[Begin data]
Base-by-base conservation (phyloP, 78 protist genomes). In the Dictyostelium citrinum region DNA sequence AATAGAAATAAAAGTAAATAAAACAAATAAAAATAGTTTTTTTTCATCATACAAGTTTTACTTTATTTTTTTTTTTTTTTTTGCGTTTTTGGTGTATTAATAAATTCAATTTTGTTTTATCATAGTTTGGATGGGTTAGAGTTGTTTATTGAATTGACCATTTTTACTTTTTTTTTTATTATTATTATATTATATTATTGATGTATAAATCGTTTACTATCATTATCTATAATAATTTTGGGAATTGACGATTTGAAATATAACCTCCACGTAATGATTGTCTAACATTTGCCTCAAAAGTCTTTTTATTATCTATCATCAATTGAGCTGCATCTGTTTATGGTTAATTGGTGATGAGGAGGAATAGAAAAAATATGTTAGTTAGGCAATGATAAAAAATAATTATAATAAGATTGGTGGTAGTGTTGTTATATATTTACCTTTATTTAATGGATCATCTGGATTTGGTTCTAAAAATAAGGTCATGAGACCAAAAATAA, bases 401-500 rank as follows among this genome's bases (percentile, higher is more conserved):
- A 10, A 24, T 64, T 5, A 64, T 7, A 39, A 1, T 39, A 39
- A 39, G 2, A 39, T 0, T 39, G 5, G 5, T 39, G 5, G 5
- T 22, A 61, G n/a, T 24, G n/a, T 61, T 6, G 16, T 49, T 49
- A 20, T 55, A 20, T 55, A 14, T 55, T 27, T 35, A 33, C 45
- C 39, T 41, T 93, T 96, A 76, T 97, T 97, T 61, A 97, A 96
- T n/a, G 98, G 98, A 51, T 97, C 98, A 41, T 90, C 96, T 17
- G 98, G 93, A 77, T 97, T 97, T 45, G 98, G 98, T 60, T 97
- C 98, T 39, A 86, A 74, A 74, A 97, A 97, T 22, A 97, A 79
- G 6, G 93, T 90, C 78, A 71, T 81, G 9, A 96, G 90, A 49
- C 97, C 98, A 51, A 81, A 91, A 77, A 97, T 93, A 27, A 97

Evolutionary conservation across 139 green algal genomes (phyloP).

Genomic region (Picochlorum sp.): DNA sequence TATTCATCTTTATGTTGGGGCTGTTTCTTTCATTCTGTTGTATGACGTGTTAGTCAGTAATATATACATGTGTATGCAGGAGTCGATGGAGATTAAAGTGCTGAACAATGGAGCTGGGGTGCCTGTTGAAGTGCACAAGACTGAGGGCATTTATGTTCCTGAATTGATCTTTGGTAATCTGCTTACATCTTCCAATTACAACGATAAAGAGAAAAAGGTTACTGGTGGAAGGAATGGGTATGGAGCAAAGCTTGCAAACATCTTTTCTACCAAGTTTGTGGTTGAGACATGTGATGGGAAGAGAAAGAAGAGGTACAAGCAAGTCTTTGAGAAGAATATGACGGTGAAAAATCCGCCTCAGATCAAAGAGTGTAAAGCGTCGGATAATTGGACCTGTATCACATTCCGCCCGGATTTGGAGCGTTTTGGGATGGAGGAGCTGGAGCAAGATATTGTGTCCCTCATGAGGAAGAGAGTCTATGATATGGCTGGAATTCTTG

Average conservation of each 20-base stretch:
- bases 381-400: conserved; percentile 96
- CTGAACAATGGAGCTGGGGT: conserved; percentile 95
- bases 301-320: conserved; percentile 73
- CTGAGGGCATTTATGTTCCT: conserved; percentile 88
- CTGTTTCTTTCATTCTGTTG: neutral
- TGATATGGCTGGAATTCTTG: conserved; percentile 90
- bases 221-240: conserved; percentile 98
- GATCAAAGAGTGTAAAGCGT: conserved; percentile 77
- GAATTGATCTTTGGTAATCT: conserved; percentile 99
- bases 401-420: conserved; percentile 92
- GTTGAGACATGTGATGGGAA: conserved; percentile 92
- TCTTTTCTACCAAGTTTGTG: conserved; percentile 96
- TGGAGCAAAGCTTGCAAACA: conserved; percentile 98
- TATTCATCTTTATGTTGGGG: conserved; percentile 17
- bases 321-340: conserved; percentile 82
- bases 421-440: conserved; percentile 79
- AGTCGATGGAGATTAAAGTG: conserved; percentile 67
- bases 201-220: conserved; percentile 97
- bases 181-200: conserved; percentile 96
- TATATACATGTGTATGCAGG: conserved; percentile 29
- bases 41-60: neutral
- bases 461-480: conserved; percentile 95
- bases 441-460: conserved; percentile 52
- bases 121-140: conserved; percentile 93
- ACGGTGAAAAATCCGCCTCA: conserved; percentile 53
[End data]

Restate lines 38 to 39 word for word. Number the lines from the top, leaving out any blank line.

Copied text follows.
- bases 121-140: conserved; percentile 93
- ACGGTGAAAAATCCGCCTCA: conserved; percentile 53